Artificial intelligence in inflammatory bowel disease: implications for clinical practice and future directions

Article information

Intest Res. 2023;21(3):283-294
Publication date (electronic) : 2023 April 20
doi :
1Bristol Myers Squibb, Princeton, NJ, USA
2Translational Gastroenterology Unit, Oxford NIHR Biomedical Research Centre, University of Oxford, Oxford, UK
3Inflammatory Bowel Disease Clinic, University of Calgary, Calgary, AB, Canada
4Division of Gastroenterology, Department of Medicine, University of British Columbia, Vancouver, BC, Canada
5Satisfai Health, Vancouver, BC, Canada
Correspondence to Michael F. Byrne, Division of Gastroenterology, Department of Medicine, Vancouver General Hospital/University of British Columbia, 5135-2775 Laurel Street, Vancouver, BC V5Z 1M9, Canada. Tel: +1-604-875-5474, Fax: +1-604-628-2419, E-mail:
Received 2023 February 8; Revised 2023 March 10; Accepted 2023 March 11.


Inflammatory bowel disease encompasses Crohn’s disease and ulcerative colitis and is characterized by uncontrolled, relapsing, and remitting course of inflammation in the gastrointestinal tract. Artificial intelligence represents a new era within the field of gastroenterology, and the amount of research surrounding artificial intelligence in patients with inflammatory bowel disease is on the rise. As clinical trial outcomes and treatment targets evolve in inflammatory bowel disease, artificial intelligence may prove as a valuable tool for providing accurate, consistent, and reproducible evaluations of endoscopic appearance and histologic activity, thereby optimizing the diagnosis process and identifying disease severity. Furthermore, as the applications of artificial intelligence for inflammatory bowel disease continue to expand, they may present an ideal opportunity for improving disease management by predicting treatment response to biologic therapies and for refining the standard of care by setting the basis for future treatment personalization and cost reduction. The purpose of this review is to provide an overview of the unmet needs in the management of inflammatory bowel disease in clinical practice and how artificial intelligence tools can address these gaps to transform patient care.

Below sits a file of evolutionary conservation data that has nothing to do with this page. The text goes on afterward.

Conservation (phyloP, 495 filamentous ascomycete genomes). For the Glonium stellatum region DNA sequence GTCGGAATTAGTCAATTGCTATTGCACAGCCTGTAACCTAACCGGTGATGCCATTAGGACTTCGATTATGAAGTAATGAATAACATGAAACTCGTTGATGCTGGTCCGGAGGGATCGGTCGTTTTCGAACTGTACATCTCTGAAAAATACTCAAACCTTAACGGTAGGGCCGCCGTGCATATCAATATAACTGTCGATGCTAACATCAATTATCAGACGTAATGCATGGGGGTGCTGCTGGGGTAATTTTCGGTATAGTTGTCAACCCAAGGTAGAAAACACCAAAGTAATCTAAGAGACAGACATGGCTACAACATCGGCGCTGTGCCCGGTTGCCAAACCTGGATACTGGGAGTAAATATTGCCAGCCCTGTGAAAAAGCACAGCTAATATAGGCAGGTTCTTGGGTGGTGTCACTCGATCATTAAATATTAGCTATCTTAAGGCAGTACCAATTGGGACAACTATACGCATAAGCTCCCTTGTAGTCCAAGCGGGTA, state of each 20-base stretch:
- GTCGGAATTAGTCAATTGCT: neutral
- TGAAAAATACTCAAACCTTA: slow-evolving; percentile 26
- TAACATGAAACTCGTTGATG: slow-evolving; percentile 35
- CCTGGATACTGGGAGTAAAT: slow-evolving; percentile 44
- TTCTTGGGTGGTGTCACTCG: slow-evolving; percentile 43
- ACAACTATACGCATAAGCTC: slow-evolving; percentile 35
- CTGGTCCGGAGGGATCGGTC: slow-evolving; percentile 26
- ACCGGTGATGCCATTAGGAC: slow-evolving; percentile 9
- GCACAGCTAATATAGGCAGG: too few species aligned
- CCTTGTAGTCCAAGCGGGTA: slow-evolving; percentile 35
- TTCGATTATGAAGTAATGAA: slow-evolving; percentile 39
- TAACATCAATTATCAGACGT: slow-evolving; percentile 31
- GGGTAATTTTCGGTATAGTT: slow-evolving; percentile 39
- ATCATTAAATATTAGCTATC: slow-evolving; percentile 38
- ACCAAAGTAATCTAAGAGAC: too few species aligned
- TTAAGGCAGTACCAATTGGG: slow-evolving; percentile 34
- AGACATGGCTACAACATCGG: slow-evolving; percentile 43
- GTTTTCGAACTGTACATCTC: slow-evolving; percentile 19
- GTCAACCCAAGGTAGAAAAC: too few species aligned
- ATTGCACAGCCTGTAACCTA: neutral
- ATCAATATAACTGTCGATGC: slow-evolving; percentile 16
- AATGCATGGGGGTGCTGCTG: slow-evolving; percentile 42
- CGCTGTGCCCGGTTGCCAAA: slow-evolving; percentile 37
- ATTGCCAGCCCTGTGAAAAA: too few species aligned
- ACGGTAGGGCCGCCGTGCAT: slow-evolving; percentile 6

Inflammatory bowel disease (IBD) is a global disease with over 6.8 million cases worldwide reported in 2017, representing an 85% increase in prevalence since 1990 [1]. IBD is a debilitating condition that involves recurring or chronic inflammation of the gastrointestinal tract and encompasses Crohn’s disease (CD) and ulcerative colitis (UC). Currently, there is no single diagnostic criterion [2]. Instead, diagnosis and assessment of disease severity require a combination of a patient’s history, examination, endoscopic, histologic, radiologic, and biochemical investigations [3-5]. Endoscopic evaluation defines the location and pattern of inflammation (e.g., segmental or continuous, mild or severe) and can also identify noninflammatory pathology (e.g., dysplasia) [3]. Endoscopic and histologic improvements correlate with better outcomes and are treatment targets in the management of IBD [6,7]. Using an inflammatory pathway-based approach to inform treatment decisions may be more useful than classifying disease by organ involvement alone [8].